“The dining room is to your left,” Frank began. “The kitchen is through the other side, or you can use the service entrance under the stairs. To your right is the living room and through the other end is the study. There are two doors that lead to the greenhouse in the back, one in the study and the other in the kitchen.”
“There are two greenhouses?” I asked.
He smiled. “Yes. The one by the lake is the original greenhouse built at the same time the mansion was. It is in its original condition. The one at the back of the house was originally a surgical room belonging to the original Mr. Covingport. It was transitioned into a greenhouse over a hundred years ago by one of the Covingport women who believed his methods were not so moral.”
“You have me curious, Frank. What type of medicine was he doing?”
“There are detailed ledgers in the library. Everything written by or about the Covingport family is in there. There are many secrets here at the Manor. But I must warn you, his ledgers are not for light reading.” Frank got a faraway look on his face as he thought. I wondered if he had read the ledgers and if the horrors written inside them are what caused his sudden silence, or if it was something else.
I looked around to distract him. “What’s through that door?”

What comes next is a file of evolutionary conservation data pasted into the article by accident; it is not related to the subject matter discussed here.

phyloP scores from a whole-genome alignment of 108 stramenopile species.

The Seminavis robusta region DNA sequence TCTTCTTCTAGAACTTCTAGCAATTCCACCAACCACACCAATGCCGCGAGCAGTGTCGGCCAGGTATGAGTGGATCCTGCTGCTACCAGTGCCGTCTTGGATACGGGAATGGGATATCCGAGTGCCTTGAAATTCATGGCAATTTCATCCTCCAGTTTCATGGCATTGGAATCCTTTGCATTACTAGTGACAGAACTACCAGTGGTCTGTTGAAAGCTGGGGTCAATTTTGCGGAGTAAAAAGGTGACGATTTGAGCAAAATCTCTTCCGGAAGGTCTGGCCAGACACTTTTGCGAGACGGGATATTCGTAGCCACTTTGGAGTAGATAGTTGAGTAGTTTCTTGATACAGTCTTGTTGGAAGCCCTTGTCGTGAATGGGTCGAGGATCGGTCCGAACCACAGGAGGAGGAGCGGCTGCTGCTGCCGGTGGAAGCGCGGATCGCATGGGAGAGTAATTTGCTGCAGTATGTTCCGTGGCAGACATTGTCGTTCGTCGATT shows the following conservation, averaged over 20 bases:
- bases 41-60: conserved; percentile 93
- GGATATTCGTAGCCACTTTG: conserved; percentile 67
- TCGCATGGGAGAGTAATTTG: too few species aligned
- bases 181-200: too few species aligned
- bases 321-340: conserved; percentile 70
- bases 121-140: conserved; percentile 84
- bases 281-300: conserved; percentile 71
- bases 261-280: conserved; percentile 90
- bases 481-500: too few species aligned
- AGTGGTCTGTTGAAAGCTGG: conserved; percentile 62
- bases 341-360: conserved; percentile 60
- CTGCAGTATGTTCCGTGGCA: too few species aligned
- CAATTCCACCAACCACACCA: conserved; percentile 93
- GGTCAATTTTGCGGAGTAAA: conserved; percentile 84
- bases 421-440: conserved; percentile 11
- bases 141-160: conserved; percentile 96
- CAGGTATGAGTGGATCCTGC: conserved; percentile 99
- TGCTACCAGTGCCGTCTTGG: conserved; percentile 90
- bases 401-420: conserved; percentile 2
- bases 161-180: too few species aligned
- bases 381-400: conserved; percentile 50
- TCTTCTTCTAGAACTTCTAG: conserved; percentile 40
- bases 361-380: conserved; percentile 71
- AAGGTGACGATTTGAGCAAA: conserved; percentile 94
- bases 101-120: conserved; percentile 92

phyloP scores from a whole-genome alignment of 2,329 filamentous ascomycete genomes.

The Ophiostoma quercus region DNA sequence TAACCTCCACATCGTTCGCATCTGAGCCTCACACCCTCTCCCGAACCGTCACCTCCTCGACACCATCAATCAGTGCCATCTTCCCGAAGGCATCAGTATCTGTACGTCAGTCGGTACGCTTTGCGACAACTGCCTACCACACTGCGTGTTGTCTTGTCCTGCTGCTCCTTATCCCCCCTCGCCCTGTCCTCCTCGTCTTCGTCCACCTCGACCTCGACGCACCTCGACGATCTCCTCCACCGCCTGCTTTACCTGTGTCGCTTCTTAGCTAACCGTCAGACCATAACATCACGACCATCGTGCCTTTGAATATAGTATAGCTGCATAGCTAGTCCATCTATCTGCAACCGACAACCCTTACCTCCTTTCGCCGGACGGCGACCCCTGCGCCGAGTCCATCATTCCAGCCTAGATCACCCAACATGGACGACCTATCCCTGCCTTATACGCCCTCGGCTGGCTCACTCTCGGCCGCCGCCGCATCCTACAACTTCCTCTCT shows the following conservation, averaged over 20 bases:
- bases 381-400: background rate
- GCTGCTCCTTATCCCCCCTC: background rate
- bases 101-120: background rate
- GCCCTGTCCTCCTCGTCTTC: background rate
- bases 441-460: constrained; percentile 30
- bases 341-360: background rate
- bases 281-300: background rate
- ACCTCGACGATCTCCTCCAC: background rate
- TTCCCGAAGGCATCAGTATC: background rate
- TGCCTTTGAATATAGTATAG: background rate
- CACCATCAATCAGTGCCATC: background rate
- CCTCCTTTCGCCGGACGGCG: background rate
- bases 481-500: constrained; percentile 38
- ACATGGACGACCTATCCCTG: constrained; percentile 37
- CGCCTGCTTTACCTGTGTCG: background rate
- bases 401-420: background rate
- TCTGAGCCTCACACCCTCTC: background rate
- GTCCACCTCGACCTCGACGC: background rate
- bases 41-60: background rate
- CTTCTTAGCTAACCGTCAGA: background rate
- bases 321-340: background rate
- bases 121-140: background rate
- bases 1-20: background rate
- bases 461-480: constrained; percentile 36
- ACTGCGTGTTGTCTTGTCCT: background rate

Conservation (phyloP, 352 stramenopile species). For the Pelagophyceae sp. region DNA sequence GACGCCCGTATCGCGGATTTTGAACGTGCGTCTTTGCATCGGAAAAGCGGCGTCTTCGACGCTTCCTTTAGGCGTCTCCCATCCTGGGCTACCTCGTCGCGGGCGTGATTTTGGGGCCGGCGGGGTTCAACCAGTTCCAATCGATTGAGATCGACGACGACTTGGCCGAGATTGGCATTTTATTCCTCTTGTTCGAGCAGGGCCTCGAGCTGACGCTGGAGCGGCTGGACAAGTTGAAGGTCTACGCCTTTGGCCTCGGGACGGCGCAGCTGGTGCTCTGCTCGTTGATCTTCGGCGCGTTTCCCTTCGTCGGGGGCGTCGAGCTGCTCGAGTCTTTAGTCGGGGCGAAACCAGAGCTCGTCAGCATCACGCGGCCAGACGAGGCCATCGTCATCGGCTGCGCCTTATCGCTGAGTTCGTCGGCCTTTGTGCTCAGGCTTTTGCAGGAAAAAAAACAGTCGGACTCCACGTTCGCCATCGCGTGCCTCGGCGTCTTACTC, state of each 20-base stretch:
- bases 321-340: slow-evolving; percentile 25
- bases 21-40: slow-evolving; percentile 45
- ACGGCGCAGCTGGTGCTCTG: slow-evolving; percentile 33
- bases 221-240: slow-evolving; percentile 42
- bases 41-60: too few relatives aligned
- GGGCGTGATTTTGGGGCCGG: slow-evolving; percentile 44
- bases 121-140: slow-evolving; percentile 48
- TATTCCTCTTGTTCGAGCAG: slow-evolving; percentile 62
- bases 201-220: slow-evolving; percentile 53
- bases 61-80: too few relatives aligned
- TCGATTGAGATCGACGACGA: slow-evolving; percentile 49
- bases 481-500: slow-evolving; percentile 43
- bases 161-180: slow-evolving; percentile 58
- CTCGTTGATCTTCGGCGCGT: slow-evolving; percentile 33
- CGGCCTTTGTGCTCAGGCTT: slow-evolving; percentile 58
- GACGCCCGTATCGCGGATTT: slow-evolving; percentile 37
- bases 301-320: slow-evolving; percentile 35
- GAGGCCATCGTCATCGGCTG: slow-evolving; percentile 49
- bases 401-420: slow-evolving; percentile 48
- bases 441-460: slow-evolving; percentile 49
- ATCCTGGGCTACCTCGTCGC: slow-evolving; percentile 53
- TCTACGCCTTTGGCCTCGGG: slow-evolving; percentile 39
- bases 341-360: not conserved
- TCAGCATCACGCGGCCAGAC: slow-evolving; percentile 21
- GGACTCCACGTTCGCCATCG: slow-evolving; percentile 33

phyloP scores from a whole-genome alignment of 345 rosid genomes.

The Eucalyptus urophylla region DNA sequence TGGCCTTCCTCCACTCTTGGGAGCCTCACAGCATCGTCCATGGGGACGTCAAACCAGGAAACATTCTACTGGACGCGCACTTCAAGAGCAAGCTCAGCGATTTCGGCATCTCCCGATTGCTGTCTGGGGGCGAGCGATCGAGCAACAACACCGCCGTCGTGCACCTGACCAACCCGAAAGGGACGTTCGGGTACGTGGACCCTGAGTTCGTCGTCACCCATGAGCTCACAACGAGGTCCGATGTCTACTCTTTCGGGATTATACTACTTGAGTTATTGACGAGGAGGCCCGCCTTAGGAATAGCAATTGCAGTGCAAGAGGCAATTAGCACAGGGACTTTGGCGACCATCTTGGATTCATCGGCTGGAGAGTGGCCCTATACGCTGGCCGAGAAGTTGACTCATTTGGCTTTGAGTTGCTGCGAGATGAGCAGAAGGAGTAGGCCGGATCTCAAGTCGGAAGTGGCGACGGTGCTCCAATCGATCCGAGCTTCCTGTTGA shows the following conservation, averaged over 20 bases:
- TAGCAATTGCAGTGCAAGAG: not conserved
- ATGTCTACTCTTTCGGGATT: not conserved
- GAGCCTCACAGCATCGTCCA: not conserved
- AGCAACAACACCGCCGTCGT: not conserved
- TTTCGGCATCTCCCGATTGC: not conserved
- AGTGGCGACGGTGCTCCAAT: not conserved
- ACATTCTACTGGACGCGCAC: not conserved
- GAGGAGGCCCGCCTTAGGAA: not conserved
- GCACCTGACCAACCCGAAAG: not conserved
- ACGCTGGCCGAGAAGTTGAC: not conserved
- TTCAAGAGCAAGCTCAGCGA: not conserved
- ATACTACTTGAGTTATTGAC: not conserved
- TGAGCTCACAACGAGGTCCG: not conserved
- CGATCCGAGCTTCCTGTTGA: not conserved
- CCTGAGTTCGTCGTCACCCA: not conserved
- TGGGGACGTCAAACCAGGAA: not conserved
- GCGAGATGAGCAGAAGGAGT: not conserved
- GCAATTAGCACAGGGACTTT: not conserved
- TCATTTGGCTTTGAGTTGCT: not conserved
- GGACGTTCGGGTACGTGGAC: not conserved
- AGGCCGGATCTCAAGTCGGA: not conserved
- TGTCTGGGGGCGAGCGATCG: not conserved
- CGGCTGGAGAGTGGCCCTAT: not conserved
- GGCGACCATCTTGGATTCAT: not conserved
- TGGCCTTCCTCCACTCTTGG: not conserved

He became alert as he followed my gaze. “Ah, the door under the right side of the stairs is the coat closet, quite massive. Miss Blair used it for storage, mostly. And the big double doors under the grand staircase is the ballroom.”
“The ballroom is one room Miss Blair never let me clean,” Elaina said from behind us.
I nearly jumped out of my skin. She and Michael had been quiet this whole time, and I had forgotten they followed us inside. “It’s locked. She never had any reason to use it. I don’t know where she kept the key. The last time I was in there was when I closed the curtains and covered the tables and chairs. It’s quite beautiful,” she said dreamily.
“It’s a shame it never got used,” Frank agreed, as he crossed his hands behind his back. “This place use to once host the most wonderful of balls.”
“And how would you know?” Michael asked. He was leaning on the staircase, waiting patiently for us. “Were you around to attend some of them?”
Frank turned to him with a smile. “In fact, I was. I was a young lad, not even ten years old. This was before Miss Blair inherited the manor. My mother and father worked for the previous Covingports.”
“I knew you were old, old man.”
“You just wish you were around to see beautiful women in their prime. In fancy, low cut, and revealing dresses,” Elaina stated.
“You’re damn right. Beats sitting around here all day staring at Frank.”
“What happened to the previous Covingports? Would it have been my grandparents?” I asked.
The three of them stayed silent and exchanged looks with each other. Odd.
“No, my dear,” Frank said diligently. “It would have been your great-great-great-grandparents.”
Jeesh. Exactly how old was Frank?
“We don’t want to frighten you,” Elaina started. She glanced nervously between the two men. They shared knowing looks before seeming to come to a silent agreement together.
“Until Blair Covingport,” Frank continued, standing to his full height as if bracing himself for what he was about to say. “There hadn’t been a member of the Covingport family living in the manor since the murder.”